Wind energy is a $14 billion industry made up of wind facilities, turbine manufacturers, and financiers. While the industry grew over the past few decades, the American Wind Energy Association (AWEA) and its corporate members pushed for new and continued subsidies that would enable large energy corporations to profit at the expense of taxpayers.

This study investigates the Production Tax Credit (PTC) and the corporate beneficiaries of billions of taxpayer dollars. The PTC is a federal subsidy for the commercial production of wind energy that provides a $24 tax credit for each megawatt-hour of energy sold. It is scheduled to phase out and expire at the end of 2019.

This report finds:

  • The PTC costs taxpayers billions of dollars in revenue. In 2017 the PTC cost $4.2 billion. The PTC will cost at least an additional $48 billion before it fully phases out as currently scheduled.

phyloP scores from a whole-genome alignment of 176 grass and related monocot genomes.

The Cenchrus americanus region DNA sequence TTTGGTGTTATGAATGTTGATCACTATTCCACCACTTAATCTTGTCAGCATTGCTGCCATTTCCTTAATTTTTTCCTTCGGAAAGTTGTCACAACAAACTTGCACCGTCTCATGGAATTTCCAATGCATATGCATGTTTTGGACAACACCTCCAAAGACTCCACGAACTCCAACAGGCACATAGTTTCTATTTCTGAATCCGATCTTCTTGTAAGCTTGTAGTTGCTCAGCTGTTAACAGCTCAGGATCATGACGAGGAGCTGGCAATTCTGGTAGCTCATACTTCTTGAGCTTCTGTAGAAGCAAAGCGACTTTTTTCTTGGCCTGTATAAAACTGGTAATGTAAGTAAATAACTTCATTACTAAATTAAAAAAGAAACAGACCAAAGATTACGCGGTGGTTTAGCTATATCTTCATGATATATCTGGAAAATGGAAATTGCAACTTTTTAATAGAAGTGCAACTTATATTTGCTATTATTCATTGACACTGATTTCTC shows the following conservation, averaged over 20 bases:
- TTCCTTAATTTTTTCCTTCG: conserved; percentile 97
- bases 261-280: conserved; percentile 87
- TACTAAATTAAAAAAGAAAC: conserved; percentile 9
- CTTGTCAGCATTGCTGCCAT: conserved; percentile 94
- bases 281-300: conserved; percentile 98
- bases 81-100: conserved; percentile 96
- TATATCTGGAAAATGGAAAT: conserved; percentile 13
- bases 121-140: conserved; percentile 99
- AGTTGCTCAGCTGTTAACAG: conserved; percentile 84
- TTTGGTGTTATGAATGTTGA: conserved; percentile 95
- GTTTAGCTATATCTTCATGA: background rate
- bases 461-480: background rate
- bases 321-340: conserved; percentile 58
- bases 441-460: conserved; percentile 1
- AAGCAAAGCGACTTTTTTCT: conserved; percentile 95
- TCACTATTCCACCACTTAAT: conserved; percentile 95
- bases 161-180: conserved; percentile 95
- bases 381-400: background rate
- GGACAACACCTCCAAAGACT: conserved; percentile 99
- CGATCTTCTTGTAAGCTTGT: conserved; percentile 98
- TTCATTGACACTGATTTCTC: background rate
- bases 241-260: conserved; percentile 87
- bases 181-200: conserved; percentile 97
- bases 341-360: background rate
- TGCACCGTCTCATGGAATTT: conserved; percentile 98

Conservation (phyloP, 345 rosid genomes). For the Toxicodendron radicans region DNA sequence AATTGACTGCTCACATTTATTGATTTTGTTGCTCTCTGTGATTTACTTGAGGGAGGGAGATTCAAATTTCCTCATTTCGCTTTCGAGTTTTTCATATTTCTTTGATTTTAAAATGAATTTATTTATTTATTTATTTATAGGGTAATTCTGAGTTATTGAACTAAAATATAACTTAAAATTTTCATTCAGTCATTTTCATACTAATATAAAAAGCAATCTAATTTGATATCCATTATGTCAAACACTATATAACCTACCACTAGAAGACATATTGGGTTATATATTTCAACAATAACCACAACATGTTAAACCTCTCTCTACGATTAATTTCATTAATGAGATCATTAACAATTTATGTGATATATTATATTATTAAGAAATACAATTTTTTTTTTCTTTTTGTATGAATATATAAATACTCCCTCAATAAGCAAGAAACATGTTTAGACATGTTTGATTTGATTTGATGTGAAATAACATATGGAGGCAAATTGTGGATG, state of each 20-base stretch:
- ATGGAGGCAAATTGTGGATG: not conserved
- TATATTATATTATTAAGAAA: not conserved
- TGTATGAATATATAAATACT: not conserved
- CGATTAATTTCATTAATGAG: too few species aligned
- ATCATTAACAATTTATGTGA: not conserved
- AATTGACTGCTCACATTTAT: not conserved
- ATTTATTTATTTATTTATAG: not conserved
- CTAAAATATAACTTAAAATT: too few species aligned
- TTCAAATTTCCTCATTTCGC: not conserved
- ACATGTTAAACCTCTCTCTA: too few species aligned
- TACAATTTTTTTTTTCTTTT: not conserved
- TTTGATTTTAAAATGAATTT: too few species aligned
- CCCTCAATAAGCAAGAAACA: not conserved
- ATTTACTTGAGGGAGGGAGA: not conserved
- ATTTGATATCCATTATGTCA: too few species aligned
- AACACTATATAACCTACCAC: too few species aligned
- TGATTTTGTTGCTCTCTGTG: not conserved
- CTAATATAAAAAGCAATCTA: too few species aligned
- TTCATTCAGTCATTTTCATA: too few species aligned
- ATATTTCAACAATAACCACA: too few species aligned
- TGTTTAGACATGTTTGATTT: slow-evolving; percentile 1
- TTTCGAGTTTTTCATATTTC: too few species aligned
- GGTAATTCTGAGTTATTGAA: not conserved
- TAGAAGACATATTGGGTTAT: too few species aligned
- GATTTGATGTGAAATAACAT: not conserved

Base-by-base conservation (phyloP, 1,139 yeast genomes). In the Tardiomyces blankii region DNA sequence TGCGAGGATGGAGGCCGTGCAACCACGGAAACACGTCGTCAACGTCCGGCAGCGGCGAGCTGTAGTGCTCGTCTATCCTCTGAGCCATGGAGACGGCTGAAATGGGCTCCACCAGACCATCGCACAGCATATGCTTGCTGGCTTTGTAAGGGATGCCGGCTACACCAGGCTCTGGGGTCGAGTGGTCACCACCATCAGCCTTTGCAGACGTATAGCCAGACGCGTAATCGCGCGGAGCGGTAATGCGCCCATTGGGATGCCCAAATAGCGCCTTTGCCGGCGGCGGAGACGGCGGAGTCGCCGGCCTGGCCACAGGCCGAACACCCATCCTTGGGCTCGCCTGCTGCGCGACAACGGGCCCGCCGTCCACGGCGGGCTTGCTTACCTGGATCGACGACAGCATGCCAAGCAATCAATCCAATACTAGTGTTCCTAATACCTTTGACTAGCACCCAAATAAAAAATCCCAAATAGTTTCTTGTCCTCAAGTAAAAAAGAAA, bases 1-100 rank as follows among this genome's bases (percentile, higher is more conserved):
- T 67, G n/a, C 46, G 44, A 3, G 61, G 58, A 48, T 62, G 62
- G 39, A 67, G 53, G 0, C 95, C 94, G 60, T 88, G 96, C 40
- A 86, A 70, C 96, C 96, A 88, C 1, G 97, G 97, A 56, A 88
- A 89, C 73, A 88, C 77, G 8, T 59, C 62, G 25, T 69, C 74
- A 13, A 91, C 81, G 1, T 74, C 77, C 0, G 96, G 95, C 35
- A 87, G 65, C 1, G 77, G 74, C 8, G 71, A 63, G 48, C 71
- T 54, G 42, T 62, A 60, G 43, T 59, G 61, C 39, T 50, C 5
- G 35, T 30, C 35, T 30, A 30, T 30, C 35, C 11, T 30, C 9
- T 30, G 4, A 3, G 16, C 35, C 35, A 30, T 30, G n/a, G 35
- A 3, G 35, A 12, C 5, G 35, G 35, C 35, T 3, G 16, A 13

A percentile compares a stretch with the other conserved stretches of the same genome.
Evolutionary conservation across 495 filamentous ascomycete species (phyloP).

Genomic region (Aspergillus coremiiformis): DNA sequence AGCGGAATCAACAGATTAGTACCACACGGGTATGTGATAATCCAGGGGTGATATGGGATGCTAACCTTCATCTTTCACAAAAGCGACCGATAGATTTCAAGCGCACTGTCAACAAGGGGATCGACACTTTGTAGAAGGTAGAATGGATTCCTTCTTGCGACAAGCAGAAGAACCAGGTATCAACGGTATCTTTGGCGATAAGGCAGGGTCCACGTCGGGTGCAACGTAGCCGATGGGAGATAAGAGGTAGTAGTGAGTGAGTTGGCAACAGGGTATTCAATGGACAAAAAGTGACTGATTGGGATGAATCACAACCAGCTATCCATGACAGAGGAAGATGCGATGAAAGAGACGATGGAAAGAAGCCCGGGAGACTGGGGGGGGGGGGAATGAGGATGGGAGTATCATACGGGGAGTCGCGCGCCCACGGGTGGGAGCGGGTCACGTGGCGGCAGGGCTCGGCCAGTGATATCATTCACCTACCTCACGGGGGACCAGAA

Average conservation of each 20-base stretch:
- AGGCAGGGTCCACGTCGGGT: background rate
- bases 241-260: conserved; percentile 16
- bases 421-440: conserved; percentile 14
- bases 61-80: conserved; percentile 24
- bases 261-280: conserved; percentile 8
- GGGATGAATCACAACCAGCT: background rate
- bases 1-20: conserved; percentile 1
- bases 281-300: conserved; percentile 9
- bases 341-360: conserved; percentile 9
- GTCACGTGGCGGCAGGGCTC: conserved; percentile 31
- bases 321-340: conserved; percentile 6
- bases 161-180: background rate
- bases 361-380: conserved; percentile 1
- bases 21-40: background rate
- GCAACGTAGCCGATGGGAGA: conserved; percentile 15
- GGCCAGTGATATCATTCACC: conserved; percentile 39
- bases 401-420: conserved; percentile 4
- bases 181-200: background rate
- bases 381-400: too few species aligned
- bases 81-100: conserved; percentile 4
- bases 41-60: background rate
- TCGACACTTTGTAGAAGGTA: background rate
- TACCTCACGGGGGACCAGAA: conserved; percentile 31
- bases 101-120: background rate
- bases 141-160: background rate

• The PTC is a subsidy that benefits a few energy corporations. Only 15 parent companies account for more than three-fourths of all PTC eligibility—more than $19 billion in 10 years (2007-2016).
  • The PTC distorts electricity markets. The PTC encourages wind energy producers to accept negative prices. The negative prices in- crease costs for other energy producers and electricity suppliers.
  • The PTC operates within a web of wind energy incentives that increase costs to taxpayers, further distort electricity markets, and benefit large corporations.
  • Providing subsidies for wind energy benefits large corporations while distorting electricity markets. To further simplify the tax code, federal legislators should resist calls to renew the PTC and instead allow it to fully expire at the end of 2019.

This commentary was originally published in Heartland on Nov. 2, 2018. The full publication can be found here.

Key Facts
The PTC will cost at least an additional $48 billion before it fully phases out as currently scheduled.
Only 15 parent companies have accounted for more than three-fourths of all PTC eligibility since 2007.